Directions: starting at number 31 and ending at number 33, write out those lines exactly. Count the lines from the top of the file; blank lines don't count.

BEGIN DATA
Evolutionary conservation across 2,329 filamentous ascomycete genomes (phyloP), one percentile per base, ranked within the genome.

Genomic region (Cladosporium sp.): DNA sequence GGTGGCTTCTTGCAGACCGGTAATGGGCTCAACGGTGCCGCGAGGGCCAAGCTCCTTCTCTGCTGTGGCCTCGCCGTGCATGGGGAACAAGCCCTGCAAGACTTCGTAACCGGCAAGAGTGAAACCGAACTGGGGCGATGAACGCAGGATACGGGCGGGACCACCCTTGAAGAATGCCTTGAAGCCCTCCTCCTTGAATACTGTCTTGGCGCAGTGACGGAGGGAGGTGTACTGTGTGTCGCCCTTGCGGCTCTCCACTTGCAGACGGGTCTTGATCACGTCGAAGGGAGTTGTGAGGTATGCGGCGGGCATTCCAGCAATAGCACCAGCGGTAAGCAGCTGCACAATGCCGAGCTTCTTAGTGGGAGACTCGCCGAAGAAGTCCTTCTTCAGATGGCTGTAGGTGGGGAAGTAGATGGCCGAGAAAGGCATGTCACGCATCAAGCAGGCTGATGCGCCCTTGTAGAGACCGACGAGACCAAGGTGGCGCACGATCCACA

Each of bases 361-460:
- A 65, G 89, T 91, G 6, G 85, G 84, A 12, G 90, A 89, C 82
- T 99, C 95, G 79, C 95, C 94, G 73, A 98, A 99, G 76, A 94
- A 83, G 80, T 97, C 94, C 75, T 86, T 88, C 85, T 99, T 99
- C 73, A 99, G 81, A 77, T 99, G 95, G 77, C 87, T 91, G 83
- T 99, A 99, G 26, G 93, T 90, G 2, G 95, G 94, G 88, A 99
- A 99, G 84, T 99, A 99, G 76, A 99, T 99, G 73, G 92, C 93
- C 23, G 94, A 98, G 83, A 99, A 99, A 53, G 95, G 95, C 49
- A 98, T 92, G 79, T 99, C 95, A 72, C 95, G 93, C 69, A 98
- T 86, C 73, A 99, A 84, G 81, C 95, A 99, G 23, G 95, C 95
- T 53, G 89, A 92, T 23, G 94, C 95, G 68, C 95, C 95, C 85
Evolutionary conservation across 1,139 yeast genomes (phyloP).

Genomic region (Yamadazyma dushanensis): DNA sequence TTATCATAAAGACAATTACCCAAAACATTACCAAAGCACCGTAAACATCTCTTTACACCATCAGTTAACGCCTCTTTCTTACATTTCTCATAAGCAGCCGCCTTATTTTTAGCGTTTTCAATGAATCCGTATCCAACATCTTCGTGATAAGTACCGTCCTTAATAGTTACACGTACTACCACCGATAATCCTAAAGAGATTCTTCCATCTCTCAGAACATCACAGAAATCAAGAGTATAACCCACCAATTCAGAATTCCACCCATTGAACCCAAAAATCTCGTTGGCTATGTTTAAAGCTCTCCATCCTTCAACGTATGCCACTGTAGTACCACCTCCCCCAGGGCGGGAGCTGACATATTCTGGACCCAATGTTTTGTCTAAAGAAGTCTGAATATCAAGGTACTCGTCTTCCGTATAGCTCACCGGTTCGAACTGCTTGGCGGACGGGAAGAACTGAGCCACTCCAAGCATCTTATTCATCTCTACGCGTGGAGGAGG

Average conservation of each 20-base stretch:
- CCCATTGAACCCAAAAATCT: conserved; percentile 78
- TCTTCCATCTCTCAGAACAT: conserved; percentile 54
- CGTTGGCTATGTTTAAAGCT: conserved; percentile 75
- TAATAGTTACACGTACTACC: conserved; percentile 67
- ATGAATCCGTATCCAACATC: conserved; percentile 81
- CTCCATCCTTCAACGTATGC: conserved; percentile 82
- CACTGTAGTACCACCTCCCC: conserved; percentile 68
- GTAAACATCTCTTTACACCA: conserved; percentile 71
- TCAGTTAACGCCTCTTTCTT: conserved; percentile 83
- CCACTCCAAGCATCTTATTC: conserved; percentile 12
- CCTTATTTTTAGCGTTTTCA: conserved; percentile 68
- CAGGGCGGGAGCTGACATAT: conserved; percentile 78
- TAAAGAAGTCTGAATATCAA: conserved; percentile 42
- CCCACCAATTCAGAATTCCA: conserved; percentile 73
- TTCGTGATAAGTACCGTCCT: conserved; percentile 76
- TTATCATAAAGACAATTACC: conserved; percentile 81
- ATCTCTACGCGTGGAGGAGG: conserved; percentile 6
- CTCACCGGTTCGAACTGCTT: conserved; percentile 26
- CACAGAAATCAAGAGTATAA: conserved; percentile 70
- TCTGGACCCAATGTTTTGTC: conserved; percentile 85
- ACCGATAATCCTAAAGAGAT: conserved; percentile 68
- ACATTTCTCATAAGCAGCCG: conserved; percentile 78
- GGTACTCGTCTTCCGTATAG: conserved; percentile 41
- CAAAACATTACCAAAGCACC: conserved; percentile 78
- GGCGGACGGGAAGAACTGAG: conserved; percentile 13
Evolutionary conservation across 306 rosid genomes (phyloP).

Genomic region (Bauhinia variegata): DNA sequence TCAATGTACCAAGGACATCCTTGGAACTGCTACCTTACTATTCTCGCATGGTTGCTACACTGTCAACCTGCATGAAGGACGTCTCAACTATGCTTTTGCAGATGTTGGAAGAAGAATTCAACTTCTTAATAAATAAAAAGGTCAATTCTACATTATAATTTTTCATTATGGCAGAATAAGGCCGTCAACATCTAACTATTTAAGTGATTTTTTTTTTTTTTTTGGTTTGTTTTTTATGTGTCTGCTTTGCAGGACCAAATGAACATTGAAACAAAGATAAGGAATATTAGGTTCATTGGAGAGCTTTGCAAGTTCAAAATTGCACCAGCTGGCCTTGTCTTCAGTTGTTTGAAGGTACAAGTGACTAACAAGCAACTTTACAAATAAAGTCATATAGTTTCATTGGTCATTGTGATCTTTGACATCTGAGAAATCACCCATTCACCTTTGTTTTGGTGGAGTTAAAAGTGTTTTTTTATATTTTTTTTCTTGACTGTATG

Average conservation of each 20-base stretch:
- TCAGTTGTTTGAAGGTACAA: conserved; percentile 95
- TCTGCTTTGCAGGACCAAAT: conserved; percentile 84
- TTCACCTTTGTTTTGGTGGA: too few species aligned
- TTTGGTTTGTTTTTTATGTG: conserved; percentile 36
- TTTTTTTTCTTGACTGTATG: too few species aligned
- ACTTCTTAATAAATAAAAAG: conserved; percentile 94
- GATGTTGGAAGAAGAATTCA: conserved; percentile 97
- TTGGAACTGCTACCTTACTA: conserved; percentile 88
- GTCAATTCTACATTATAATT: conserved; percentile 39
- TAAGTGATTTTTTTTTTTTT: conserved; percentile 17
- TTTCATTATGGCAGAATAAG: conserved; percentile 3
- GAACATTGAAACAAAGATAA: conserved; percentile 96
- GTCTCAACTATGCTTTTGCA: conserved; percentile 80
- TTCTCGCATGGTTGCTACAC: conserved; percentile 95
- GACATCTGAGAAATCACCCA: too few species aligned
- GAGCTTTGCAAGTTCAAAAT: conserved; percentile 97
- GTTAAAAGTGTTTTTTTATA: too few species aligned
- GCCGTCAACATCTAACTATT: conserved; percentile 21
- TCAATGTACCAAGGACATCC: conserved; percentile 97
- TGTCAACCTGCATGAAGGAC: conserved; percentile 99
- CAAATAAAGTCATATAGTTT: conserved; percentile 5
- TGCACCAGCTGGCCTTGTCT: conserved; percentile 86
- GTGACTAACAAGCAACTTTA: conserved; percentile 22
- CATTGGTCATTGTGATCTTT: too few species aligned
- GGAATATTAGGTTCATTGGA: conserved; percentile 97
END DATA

- TTCGTGATAAGTACCGTCCT: conserved; percentile 76
- TTATCATAAAGACAATTACC: conserved; percentile 81
- ATCTCTACGCGTGGAGGAGG: conserved; percentile 6